David Davis quits as Brexit Secretary leaving Theresa May facing a crisis

Monday, 09 Jul, 2018

UK Brexit Secretary David Davis has resigned, along with two other Brexit ministers.

Before his letter of resignation was made public, Davis's allies told the British press that he was resigning because he could not support the soft Brexit plan pushed forward by May at a crunch cabinet meeting Friday at the prime minister's countryside estate, called Chequers.

Davis's late-night resignation undermined May's already fragile government.

Other Brexit supporting Conservative lawmakers have criticised the so-called Chequers "peace deal", saying that May's plans offered only a Brexit in name only, a betrayal of what they saw as her promise for a clean break with the EU.

David Davis' resignation comes days after Theresa May secured the cabinet's backing for her Brexit plan despite claims from Brexit supporters, known as Breexiters, that it was too "soft", BBC News reports.

Davis, who campaigned for Brexit in Britain's 2016 referendum, told BBC radio that a hard-won agreement with her cabinet team of ministers had given "too much away, too easily" to European Union negotiators, who, he feared, would simply ask for more.

So to criticise Friday's plan, ministers would have to resign and immediately give up ministerial staff, salary, and perks including government cars.

The proposal, which was worked out during a 12-hour meeting at Chequers, the prime minister's country residence, would keep the United Kingdom and E.U.in a free trade zone for good and have Britain maintain European Union regulatory and customs rules for manufacturing and agricultural products.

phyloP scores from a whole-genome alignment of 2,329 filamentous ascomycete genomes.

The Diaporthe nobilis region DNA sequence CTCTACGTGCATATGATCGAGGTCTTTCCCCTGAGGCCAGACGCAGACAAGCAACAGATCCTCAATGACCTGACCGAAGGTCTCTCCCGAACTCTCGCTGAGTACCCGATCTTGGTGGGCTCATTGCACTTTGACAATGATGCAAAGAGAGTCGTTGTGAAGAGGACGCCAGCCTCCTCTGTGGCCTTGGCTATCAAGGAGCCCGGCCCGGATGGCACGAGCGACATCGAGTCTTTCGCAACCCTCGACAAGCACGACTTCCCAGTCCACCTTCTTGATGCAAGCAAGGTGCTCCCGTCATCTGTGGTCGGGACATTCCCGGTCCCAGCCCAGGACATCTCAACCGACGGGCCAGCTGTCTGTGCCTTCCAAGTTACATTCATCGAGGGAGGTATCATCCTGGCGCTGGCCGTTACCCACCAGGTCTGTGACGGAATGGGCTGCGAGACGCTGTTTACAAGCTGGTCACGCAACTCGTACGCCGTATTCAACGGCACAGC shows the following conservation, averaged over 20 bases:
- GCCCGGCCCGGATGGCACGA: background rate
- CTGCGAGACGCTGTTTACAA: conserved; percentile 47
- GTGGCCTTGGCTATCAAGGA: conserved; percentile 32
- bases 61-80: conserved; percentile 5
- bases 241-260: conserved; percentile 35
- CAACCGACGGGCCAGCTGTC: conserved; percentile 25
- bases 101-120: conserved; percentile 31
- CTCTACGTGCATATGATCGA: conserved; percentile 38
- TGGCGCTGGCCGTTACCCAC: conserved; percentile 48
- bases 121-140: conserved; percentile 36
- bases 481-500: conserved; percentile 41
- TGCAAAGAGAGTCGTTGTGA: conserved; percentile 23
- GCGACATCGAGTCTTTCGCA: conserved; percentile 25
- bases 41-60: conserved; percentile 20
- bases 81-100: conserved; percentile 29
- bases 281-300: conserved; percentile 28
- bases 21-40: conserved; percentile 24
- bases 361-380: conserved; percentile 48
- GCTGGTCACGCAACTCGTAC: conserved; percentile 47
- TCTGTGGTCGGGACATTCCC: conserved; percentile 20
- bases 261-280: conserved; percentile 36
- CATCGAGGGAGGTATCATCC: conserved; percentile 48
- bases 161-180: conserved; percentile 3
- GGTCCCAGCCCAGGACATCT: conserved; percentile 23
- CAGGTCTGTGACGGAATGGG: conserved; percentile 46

"In his resignation letter, Davis said he believes May's plan will "make the supposed control by Parliament illusory rather than real", as the "'common rule book policy' hands control of large swathes of our economy to the European Union and is certainly not returning control of our laws in any real sense".

Britons voted 52 to 48 percent to leave the E.U.in a June 2016 referendum, and the plan is to exit on March 29, 2019.

Mr Davis talks of the "significant number of occasions in the past year. on which I have disagreed with the Number 10 policy line, ranging from accepting the Commission's sequencing of negotiations through to the language on Northern Ireland in the December Joint Report".

Ian Lavery, chairman of the main opposition Labour Party, said: "This is absolute chaos and Theresa May has no authority left". The EU has warned Britain that time is running out to seal a divorce deal. Those talks have all but stalled over difficulties in finding a solution to issues such as the future of the Irish border after Brexit and how goods will flow across it.

The staunchly pro-Brexit Conservative MP Andrea Jenkyns tweeted: "Fantastic news".

Foreign secretary Boris Johnson described the proposals as "polishing a turd", according to the Mail on Sunday.

What appears to have kickstarted the resignations, however, is May's reintroduction of "collective responsibility", a British convention which means ministers are formally banned from disagreeing with government policy, including the Brexit plan.

Now some Conservatives who are pushing for a hard Brexit threaten that the prime minister could soon face a no-confidence vote.

But it became the silence of others such as David Davis, which hinted at the uneasiness of the truce which had been agreed.